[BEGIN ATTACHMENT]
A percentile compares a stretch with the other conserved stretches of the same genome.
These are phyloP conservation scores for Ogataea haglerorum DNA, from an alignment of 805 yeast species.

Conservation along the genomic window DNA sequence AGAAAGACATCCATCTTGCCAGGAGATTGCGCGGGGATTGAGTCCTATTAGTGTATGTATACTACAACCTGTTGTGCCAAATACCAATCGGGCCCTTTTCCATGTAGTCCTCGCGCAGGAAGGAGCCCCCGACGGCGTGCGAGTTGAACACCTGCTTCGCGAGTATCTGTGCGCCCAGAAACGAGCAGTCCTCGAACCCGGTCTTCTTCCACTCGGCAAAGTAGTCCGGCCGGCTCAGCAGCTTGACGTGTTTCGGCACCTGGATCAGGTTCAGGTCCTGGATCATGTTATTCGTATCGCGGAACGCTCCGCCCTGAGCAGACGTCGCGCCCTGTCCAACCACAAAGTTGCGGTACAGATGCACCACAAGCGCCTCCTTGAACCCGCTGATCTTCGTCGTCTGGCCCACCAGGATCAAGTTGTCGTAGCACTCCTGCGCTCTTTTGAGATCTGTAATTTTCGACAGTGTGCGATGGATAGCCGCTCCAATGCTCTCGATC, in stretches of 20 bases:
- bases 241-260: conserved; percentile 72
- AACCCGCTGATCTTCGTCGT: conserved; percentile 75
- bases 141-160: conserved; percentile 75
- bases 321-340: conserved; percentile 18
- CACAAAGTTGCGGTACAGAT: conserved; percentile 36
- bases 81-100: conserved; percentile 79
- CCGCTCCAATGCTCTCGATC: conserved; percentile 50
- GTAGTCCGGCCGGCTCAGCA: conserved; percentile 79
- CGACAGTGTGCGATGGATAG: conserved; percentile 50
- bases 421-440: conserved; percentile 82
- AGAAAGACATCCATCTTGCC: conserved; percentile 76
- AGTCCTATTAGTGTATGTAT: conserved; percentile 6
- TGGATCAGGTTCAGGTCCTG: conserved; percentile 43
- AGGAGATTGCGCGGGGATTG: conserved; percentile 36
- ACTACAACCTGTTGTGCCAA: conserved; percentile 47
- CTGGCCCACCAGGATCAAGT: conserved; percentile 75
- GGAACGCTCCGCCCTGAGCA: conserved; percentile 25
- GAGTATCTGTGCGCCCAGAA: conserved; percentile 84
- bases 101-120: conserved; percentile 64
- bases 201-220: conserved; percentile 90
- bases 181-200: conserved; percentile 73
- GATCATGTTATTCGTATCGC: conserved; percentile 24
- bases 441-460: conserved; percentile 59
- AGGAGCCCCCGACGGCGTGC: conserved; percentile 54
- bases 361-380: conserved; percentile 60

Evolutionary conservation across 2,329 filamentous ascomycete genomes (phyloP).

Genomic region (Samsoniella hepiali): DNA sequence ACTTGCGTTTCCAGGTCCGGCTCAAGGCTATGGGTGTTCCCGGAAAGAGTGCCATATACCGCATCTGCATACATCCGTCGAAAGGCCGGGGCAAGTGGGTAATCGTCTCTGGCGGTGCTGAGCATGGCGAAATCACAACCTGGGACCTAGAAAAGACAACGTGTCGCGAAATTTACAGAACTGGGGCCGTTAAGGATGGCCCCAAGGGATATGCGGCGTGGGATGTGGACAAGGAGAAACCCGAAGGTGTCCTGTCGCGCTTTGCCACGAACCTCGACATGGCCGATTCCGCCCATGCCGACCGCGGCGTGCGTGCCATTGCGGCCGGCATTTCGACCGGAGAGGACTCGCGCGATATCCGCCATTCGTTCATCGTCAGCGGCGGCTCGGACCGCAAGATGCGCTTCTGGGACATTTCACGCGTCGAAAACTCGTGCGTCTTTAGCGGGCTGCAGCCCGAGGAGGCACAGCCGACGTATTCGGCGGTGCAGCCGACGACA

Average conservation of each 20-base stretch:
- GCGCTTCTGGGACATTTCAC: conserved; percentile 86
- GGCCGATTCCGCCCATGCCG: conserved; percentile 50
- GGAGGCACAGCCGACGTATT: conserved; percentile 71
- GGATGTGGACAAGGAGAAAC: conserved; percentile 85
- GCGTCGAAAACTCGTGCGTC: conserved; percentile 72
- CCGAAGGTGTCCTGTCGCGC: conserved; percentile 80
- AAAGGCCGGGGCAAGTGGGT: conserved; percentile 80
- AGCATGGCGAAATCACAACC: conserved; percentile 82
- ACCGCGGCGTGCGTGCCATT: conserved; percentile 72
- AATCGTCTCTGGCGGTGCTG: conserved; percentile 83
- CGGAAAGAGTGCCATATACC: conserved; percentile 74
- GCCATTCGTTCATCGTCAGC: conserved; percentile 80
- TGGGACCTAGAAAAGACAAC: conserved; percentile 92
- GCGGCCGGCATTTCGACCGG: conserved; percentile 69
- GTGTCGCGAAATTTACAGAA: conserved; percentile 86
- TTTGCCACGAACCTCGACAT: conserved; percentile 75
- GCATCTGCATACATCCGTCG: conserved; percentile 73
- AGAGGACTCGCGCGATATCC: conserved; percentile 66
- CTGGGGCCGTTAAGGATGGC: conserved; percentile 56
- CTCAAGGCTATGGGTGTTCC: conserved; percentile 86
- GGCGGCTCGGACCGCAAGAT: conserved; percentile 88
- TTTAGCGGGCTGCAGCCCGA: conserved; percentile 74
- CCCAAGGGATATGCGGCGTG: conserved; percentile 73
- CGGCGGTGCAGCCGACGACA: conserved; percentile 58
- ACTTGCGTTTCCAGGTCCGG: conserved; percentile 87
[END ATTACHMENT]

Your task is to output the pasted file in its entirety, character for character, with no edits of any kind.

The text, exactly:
A percentile compares a stretch with the other conserved stretches of the same genome.
These are phyloP conservation scores for Ogataea haglerorum DNA, from an alignment of 805 yeast species.

Conservation along the genomic window DNA sequence AGAAAGACATCCATCTTGCCAGGAGATTGCGCGGGGATTGAGTCCTATTAGTGTATGTATACTACAACCTGTTGTGCCAAATACCAATCGGGCCCTTTTCCATGTAGTCCTCGCGCAGGAAGGAGCCCCCGACGGCGTGCGAGTTGAACACCTGCTTCGCGAGTATCTGTGCGCCCAGAAACGAGCAGTCCTCGAACCCGGTCTTCTTCCACTCGGCAAAGTAGTCCGGCCGGCTCAGCAGCTTGACGTGTTTCGGCACCTGGATCAGGTTCAGGTCCTGGATCATGTTATTCGTATCGCGGAACGCTCCGCCCTGAGCAGACGTCGCGCCCTGTCCAACCACAAAGTTGCGGTACAGATGCACCACAAGCGCCTCCTTGAACCCGCTGATCTTCGTCGTCTGGCCCACCAGGATCAAGTTGTCGTAGCACTCCTGCGCTCTTTTGAGATCTGTAATTTTCGACAGTGTGCGATGGATAGCCGCTCCAATGCTCTCGATC, in stretches of 20 bases:
- bases 241-260: conserved; percentile 72
- AACCCGCTGATCTTCGTCGT: conserved; percentile 75
- bases 141-160: conserved; percentile 75
- bases 321-340: conserved; percentile 18
- CACAAAGTTGCGGTACAGAT: conserved; percentile 36
- bases 81-100: conserved; percentile 79
- CCGCTCCAATGCTCTCGATC: conserved; percentile 50
- GTAGTCCGGCCGGCTCAGCA: conserved; percentile 79
- CGACAGTGTGCGATGGATAG: conserved; percentile 50
- bases 421-440: conserved; percentile 82
- AGAAAGACATCCATCTTGCC: conserved; percentile 76
- AGTCCTATTAGTGTATGTAT: conserved; percentile 6
- TGGATCAGGTTCAGGTCCTG: conserved; percentile 43
- AGGAGATTGCGCGGGGATTG: conserved; percentile 36
- ACTACAACCTGTTGTGCCAA: conserved; percentile 47
- CTGGCCCACCAGGATCAAGT: conserved; percentile 75
- GGAACGCTCCGCCCTGAGCA: conserved; percentile 25
- GAGTATCTGTGCGCCCAGAA: conserved; percentile 84
- bases 101-120: conserved; percentile 64
- bases 201-220: conserved; percentile 90
- bases 181-200: conserved; percentile 73
- GATCATGTTATTCGTATCGC: conserved; percentile 24
- bases 441-460: conserved; percentile 59
- AGGAGCCCCCGACGGCGTGC: conserved; percentile 54
- bases 361-380: conserved; percentile 60

Evolutionary conservation across 2,329 filamentous ascomycete genomes (phyloP).

Genomic region (Samsoniella hepiali): DNA sequence ACTTGCGTTTCCAGGTCCGGCTCAAGGCTATGGGTGTTCCCGGAAAGAGTGCCATATACCGCATCTGCATACATCCGTCGAAAGGCCGGGGCAAGTGGGTAATCGTCTCTGGCGGTGCTGAGCATGGCGAAATCACAACCTGGGACCTAGAAAAGACAACGTGTCGCGAAATTTACAGAACTGGGGCCGTTAAGGATGGCCCCAAGGGATATGCGGCGTGGGATGTGGACAAGGAGAAACCCGAAGGTGTCCTGTCGCGCTTTGCCACGAACCTCGACATGGCCGATTCCGCCCATGCCGACCGCGGCGTGCGTGCCATTGCGGCCGGCATTTCGACCGGAGAGGACTCGCGCGATATCCGCCATTCGTTCATCGTCAGCGGCGGCTCGGACCGCAAGATGCGCTTCTGGGACATTTCACGCGTCGAAAACTCGTGCGTCTTTAGCGGGCTGCAGCCCGAGGAGGCACAGCCGACGTATTCGGCGGTGCAGCCGACGACA

Average conservation of each 20-base stretch:
- GCGCTTCTGGGACATTTCAC: conserved; percentile 86
- GGCCGATTCCGCCCATGCCG: conserved; percentile 50
- GGAGGCACAGCCGACGTATT: conserved; percentile 71
- GGATGTGGACAAGGAGAAAC: conserved; percentile 85
- GCGTCGAAAACTCGTGCGTC: conserved; percentile 72
- CCGAAGGTGTCCTGTCGCGC: conserved; percentile 80
- AAAGGCCGGGGCAAGTGGGT: conserved; percentile 80
- AGCATGGCGAAATCACAACC: conserved; percentile 82
- ACCGCGGCGTGCGTGCCATT: conserved; percentile 72
- AATCGTCTCTGGCGGTGCTG: conserved; percentile 83
- CGGAAAGAGTGCCATATACC: conserved; percentile 74
- GCCATTCGTTCATCGTCAGC: conserved; percentile 80
- TGGGACCTAGAAAAGACAAC: conserved; percentile 92
- GCGGCCGGCATTTCGACCGG: conserved; percentile 69
- GTGTCGCGAAATTTACAGAA: conserved; percentile 86
- TTTGCCACGAACCTCGACAT: conserved; percentile 75
- GCATCTGCATACATCCGTCG: conserved; percentile 73
- AGAGGACTCGCGCGATATCC: conserved; percentile 66
- CTGGGGCCGTTAAGGATGGC: conserved; percentile 56
- CTCAAGGCTATGGGTGTTCC: conserved; percentile 86
- GGCGGCTCGGACCGCAAGAT: conserved; percentile 88
- TTTAGCGGGCTGCAGCCCGA: conserved; percentile 74
- CCCAAGGGATATGCGGCGTG: conserved; percentile 73
- CGGCGGTGCAGCCGACGACA: conserved; percentile 58
- ACTTGCGTTTCCAGGTCCGG: conserved; percentile 87